According to the researchers the current treatments target so called eosinophil cells (white bloods cells). However, they postulate that targeting neutrophil cells (also white blood cells) may be more suitable for some individuals as many asthma sufferers have normal levels of eosinophil cells. It is their hope that their research and clinical trials will illuminate this relationship for further research to be done and new treatments to be developed.

It is important to point out that the proposed treatment therapy is not only appropriate where there is an infection present. Macrolide antibiotics have anti-inflammatory properties and the use in asthma has been postulated before in a study dating back to 2004.

We are always a bit weary of researchers’ claims before seeing the results of any trial. However, the scope of this project is substantial, not only in terms of length of time but also in terms of funding. As such, it is our hope that the research will at the very least help clarify unanswered questions regarding cell biology in the process of asthma development and treatment. You can read more about this study here.




by Marijana Domazet, Tuesday, 19 March 2013 | Categories: Asthma

In the UK, most individuals with asthma are well aware of the possibility to use an inhaler that contains a combination of corticosteroids and so-called LABA. In fact, in the UK the treatment (which is commonly called SMART) appears to have been widely available for adults for nearly ten years. Yet, two trials that were recently published in The Lancet Respiratory Medicine recently appear to have met some resistance in the US, with some sources claiming that recommending the use of SMART inhalers would go against national and international medical guidelines, that clinicians’ perceptions of the efficacy of SMART are not the same as patients perceptions and that the promotion of SMART inhalers reflects financial interests rather than a concern for patients well-being. In this blog post, we consider whether there is any foundation behind those statements and whether the findings from the two studies warrant a serious consideration of SMART treatments.

The first study, conducted by Patel et al, was a 24 week trial that included a total of 301 patients. The participants, who were between the ages of 16 and 65 were randomly put into groups that either used SMART inhalers or used standard inhalers. The key findings indicate that individuals in the SMART group had fewer severe asthma exacerbations, leading the researchers to conclude that SMART is a particularly suitable treatment for adults that are at risk of having severe asthma exacerbations.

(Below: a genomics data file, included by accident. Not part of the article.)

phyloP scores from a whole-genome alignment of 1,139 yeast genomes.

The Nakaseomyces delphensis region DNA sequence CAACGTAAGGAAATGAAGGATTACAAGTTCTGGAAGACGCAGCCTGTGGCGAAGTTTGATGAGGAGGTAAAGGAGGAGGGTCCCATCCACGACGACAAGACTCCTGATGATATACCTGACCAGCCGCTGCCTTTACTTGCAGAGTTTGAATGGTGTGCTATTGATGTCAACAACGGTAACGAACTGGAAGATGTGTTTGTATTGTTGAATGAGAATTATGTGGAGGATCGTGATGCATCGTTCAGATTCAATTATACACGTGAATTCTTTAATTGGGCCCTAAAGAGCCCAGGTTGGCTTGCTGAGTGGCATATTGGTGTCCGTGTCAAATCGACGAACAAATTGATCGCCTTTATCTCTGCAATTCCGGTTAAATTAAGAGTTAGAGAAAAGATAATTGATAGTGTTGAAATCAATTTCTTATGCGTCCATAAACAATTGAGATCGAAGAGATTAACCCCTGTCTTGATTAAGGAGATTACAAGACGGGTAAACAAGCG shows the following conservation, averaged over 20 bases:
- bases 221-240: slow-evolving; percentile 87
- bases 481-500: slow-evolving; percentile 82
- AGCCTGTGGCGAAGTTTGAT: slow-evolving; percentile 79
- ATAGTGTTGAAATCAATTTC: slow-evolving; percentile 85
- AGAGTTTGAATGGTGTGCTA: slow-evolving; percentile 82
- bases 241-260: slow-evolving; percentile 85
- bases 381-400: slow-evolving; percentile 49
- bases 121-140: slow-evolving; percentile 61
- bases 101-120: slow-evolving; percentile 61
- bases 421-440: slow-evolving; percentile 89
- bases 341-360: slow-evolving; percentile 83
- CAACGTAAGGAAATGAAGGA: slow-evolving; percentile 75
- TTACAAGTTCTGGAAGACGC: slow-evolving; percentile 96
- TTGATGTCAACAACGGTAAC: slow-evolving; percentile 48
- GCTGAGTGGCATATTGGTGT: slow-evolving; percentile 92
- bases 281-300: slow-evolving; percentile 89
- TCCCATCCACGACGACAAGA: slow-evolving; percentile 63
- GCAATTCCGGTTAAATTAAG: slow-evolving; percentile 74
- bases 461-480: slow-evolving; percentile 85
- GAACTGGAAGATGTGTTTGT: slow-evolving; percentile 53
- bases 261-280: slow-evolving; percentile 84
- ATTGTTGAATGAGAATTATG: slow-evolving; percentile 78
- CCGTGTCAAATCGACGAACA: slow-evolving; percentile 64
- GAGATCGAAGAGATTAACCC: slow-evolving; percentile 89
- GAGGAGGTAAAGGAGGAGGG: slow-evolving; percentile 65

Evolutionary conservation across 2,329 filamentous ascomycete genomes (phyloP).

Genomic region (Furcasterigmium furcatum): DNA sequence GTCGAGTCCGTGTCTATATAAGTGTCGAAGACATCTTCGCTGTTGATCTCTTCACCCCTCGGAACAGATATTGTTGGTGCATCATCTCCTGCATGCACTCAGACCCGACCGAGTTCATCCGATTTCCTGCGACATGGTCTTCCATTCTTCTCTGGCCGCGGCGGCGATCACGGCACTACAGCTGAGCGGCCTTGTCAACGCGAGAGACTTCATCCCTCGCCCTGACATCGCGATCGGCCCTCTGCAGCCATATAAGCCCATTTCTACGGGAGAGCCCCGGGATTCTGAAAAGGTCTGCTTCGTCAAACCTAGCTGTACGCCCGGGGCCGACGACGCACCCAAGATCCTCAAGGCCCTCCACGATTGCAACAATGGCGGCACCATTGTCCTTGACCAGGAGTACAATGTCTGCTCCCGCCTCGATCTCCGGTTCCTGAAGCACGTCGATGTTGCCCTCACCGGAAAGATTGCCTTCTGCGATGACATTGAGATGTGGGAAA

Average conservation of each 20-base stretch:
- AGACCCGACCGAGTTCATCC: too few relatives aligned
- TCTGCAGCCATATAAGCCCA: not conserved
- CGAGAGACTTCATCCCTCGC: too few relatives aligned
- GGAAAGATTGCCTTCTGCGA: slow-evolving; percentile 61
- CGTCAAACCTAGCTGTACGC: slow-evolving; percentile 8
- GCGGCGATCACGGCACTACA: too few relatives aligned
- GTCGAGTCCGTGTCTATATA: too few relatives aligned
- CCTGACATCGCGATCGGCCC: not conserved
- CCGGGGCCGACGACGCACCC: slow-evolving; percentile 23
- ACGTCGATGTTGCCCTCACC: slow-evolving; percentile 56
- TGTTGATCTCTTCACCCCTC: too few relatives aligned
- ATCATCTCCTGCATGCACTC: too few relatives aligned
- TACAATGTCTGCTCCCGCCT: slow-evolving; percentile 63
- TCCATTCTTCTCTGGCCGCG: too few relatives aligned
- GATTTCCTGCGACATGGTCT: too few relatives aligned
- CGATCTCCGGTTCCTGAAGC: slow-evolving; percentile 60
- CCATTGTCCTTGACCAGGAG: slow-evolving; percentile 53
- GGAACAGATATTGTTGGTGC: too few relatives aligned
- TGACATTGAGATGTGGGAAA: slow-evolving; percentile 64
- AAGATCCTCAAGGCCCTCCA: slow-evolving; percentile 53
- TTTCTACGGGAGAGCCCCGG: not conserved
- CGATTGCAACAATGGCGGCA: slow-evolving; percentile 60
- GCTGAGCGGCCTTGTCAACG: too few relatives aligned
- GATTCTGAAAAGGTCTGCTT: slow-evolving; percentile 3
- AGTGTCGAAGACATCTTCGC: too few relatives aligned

In addition to standardising the treatments so that they were comparable between the groups, the researchers also used an electronic device to ensure that the measurement of actuations was more precise than it had been in past studies. This study also differed from past studies, as the researchers did not use dry powdered inhaler and as it was the first study that had not received funding from a pharmaceutical company.

The second study, conducted by Papi et al, was a double blind trial that was conducted between a total of 14 European countries (183 centres) over the course of 48 weeks. The 1714 participants, who were over the age of 18, were randomly put into groups that either used a combination of corticosteroids and LABA or only relied on LABA. After controlling for factors such as lung function, symptoms scores and asthma exacerbation, the findings suggested that the latter group had severe exacerbations earlier than the former group. Moreover, individuals in the former group also had fewer mild asthma exacerbations. Based on this the researchers concluded that the using a combination of corticosteroids and LABA would be useful for patients with moderate to severe asthma.

Given that this trial controlled for many aspects that previous studies did not address sufficiently, it is unlikely that the findings from this large-scale trial are random. The sheer size of the trial, in combination with the blind design, makes it challenging to question the findings.

It is clear that both of the aforementioned trials are robust and unique in many ways. However, despite the fact that these studies corroborate findings of past trials and testimonies of clinicians, it also appears that patients’ perception of their symptoms improving or being better controlled as a result of using SMART inhalers is not always a given. This of course, should not be taken lightly. However, some likely explanations for this incongruence could be attributed to variations in diagnosis severity, triggers and medication compliance.

To our knowledge there are no studies to address this, but it does seem like a feasible explanation for the incongruence between clinicians and some patients’ perceptions. We believe that rather than considering negative patient testimonies as noise, it would be valuable to understand the difference between patients who find SMART useful and patients who do not. This of course, is less extreme than suggesting that SMART treatments are breaching medical guidelines.

In conclusion, we find it abundantly clear that the two studies are extremely valuable in further supporting the use of SMART inhalers. We see little support for the argument of financial motivation, especially when considering the Patel et al trial and hope that future research efforts are put into optimising the use of SMART inhalers for relevant patient groups.